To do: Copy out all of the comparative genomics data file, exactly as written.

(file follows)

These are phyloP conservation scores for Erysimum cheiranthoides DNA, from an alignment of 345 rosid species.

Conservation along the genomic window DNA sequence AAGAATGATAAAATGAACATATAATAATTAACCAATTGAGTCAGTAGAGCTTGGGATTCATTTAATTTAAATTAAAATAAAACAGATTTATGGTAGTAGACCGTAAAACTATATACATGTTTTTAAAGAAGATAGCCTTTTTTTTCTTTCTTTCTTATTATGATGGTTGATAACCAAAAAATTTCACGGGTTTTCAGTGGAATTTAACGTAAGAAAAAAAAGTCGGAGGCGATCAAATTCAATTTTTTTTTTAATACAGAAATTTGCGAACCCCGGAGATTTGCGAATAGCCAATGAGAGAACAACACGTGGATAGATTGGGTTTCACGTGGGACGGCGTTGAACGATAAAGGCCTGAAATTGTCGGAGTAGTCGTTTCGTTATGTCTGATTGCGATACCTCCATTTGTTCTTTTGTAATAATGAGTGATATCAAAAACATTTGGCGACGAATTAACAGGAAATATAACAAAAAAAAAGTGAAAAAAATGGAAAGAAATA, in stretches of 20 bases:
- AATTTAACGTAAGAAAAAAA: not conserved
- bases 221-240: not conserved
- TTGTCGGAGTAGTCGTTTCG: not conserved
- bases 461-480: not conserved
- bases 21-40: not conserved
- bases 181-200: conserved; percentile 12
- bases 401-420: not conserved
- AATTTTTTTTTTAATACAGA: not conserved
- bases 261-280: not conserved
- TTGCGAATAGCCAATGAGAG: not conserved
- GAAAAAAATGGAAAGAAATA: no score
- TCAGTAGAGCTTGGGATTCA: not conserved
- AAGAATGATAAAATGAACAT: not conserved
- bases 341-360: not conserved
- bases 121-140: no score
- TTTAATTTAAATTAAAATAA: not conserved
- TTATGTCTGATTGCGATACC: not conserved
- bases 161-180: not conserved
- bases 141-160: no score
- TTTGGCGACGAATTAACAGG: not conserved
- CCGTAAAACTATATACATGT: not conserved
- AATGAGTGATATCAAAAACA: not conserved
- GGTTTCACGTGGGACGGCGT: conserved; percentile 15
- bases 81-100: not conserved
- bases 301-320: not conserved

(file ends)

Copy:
These are phyloP conservation scores for Erysimum cheiranthoides DNA, from an alignment of 345 rosid species.

Conservation along the genomic window DNA sequence AAGAATGATAAAATGAACATATAATAATTAACCAATTGAGTCAGTAGAGCTTGGGATTCATTTAATTTAAATTAAAATAAAACAGATTTATGGTAGTAGACCGTAAAACTATATACATGTTTTTAAAGAAGATAGCCTTTTTTTTCTTTCTTTCTTATTATGATGGTTGATAACCAAAAAATTTCACGGGTTTTCAGTGGAATTTAACGTAAGAAAAAAAAGTCGGAGGCGATCAAATTCAATTTTTTTTTTAATACAGAAATTTGCGAACCCCGGAGATTTGCGAATAGCCAATGAGAGAACAACACGTGGATAGATTGGGTTTCACGTGGGACGGCGTTGAACGATAAAGGCCTGAAATTGTCGGAGTAGTCGTTTCGTTATGTCTGATTGCGATACCTCCATTTGTTCTTTTGTAATAATGAGTGATATCAAAAACATTTGGCGACGAATTAACAGGAAATATAACAAAAAAAAAGTGAAAAAAATGGAAAGAAATA, in stretches of 20 bases:
- AATTTAACGTAAGAAAAAAA: not conserved
- bases 221-240: not conserved
- TTGTCGGAGTAGTCGTTTCG: not conserved
- bases 461-480: not conserved
- bases 21-40: not conserved
- bases 181-200: conserved; percentile 12
- bases 401-420: not conserved
- AATTTTTTTTTTAATACAGA: not conserved
- bases 261-280: not conserved
- TTGCGAATAGCCAATGAGAG: not conserved
- GAAAAAAATGGAAAGAAATA: no score
- TCAGTAGAGCTTGGGATTCA: not conserved
- AAGAATGATAAAATGAACAT: not conserved
- bases 341-360: not conserved
- bases 121-140: no score
- TTTAATTTAAATTAAAATAA: not conserved
- TTATGTCTGATTGCGATACC: not conserved
- bases 161-180: not conserved
- bases 141-160: no score
- TTTGGCGACGAATTAACAGG: not conserved
- CCGTAAAACTATATACATGT: not conserved
- AATGAGTGATATCAAAAACA: not conserved
- GGTTTCACGTGGGACGGCGT: conserved; percentile 15
- bases 81-100: not conserved
- bases 301-320: not conserved